A Publication of The Leonard E. Greenberg Center for the Study of Religion in Public Life at Trinity College
FROM THE EDITOR: Sixteen years ago, we began publishing Religion in the News. Forty issues later, we’re ringing down the curtain. This is partly the result of financial exigency, but there’s more to it than that.
It was a different world of religion reporting in 1998. Newspapers, shedding circulation but still making money hand over fist, had decided that religion was Important.
Didn’t more Americans go to church than attend sporting events? Weren’t religious groups playing a big and unexpected role in politics? And hadn’t a lot of folks been convinced that we journalists were hostile to God and traditional values? We needed to let readers know that we felt their faith.
Across the land, “Faith and Values” sections sprang up like mushrooms, with lots of space for stories and ambitious young reporters who were nothing like the mousy guy in the corner who used to process congregational press releases into briefs for the Saturday page. No self-respecting daily of any size wanted to be caught overlooking the religion beat.
And big philanthropy took an interest. The Pew Charitable Trusts, whose interest in religion had centered on conservative faith communities, decided to get into the religion-and-public-life game, with special attention to “the media piece.” The Lilly Endowment, too, wanted a piece of the action.
Trinity College’s new Center for the Study of Religion in Public Life, headed by a former newspaperman, was perfectly positioned to lend a hand. We proposed a magazine to help journalists make better sense of the religion stories they were covering, and Religion in the News was born.
Our first cover story, by David Hackett of the University of Florida, looked at Promise Keepers, the evangelical men’s movement that seemed to be taking America by storm. The problem with the coverage, Hackett wrote, was that it was overly concerned with politics when the movement was really more in the longstanding evangelical tradition of seeking to persuade wayward males to shoulder their domestic duties.
Providing insights like that was our ambition, and to the extent we could manage it, our stock in trade.
This golden age of religion reporting wasn’t perfect, journalistically speaking. The Faith and Values sections bore a family resemblance to the Sunday auto sections—products more about appreciating than scrutinizing the object of attention. There was also a sense in the industry that religion in America had become less about institutions and more about the spiritual things people did on their own—a misconception that led to a lot of stories about things reporters weren’t very good at writing about.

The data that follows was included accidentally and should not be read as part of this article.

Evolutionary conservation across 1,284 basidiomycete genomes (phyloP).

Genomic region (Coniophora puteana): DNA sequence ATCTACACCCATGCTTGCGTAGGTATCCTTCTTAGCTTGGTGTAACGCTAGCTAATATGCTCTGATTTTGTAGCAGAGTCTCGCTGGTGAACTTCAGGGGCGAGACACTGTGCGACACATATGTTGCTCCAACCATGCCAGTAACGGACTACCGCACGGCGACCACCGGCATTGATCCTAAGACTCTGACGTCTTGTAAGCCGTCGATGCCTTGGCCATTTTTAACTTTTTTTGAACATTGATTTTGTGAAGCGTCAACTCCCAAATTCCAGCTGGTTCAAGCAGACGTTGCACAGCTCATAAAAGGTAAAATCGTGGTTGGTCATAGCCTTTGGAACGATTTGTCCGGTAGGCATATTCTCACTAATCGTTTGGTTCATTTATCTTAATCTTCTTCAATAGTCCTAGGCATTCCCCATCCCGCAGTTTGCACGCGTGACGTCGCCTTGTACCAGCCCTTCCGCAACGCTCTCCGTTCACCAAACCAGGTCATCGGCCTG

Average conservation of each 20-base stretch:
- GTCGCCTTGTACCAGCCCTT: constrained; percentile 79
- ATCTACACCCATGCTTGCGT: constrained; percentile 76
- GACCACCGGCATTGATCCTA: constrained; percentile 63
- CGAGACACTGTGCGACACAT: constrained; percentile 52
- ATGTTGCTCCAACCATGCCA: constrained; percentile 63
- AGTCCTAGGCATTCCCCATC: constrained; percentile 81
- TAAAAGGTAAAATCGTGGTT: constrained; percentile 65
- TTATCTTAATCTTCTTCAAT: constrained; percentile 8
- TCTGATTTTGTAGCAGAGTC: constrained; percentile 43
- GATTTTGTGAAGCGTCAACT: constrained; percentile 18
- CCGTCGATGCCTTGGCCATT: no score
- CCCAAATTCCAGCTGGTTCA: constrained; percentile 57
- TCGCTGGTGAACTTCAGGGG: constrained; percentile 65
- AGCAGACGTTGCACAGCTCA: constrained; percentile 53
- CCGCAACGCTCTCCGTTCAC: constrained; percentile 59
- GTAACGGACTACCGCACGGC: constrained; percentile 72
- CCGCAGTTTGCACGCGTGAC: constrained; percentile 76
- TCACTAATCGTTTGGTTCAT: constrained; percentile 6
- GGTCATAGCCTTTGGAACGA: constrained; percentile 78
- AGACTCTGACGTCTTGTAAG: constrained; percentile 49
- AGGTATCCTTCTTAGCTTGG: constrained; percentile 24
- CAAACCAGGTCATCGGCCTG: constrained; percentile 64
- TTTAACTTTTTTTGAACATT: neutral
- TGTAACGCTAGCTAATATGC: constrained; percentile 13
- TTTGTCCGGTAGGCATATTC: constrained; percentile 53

Still, when the biggest religion story in the history of journalism came along, the newspapers were ready. After the Boston Globe began writing about the Archdiocese of Boston’s systematic cover-up of the abuse of minors by priests in January of 2002, it was off to the races.
This was the institutional religion story par excellence, about the biggest, oldest, richest, and most powerful religious institution in human history. And it reached from every parish in the country all the way to St. Peter’s itself.
It’s a story that continues to this day, of course, to the Catholic Church’s immense moral and material cost. But the intervening years have seen more by way of journalistic than ecclesiastical implosion. As newspapers downsized and downsized again, the Faith and Values sections disappeared. Before long, a full-time religion reporter became a luxury most papers could ill afford. There was less coverage of the things Religion in the News wrote about, and a lot fewer journalists to read what we wrote.
Moreover, even as the Internet wreaked havoc on newspapers, it opened the doors to a mass of commentary by experts and would-be experts in all fields of human endeavor—articles and essays and blogs and tweets available with a few keystrokes. Kibbitzing religion in the news—an occupation that Religion in the News had once had more or less to itself—could now be encountered in many places, and in real time.
That’s not to say that anybody is duplicating what Religion in the News does. We still have a corner on tracing the trajectory of an important religion story and assessing its significance—the “story of the story.” To be sure, nowadays that means taking account of the fact that much of what passes for coverage no longer comes from traditional news sources.
So rather than giving up the ghost, we have taken it on-line.
This fall, we developed a new Religion in the News website that will offer what we’ve always offered in something more like real time. Rather than prepare a complete hard copy issue and then put it up on the Web as we have always done, we expect to publish a new article every couple of weeks. Send an email to email@example.com and we will let you know whenever one is published.
There will continue to be illustrations from Stephen Alcorn, the brilliant artist who, along with designer Jo Lynn Alcorn, has given Religion in the News its distinctive look since the very first issue. In addition, the site includes a regular feed of my Religion News Service blog, as well as a Twitter feed and featured articles and research from both the Greenberg Center and Trinity’s Institute for the Study of Secularism in Society and Culture.
We’ll miss the old Religion in the News, and would like to think that you will too. There’s nothing like assembling an issue, putting it to bed, and having the tangible thing in hand. But we’re excited about the new venture, and believe that it will better serve a readership that now reaches well beyond the journalistic community, and which expects to see the world not from hard copy to hard copy but through a screen, brightly.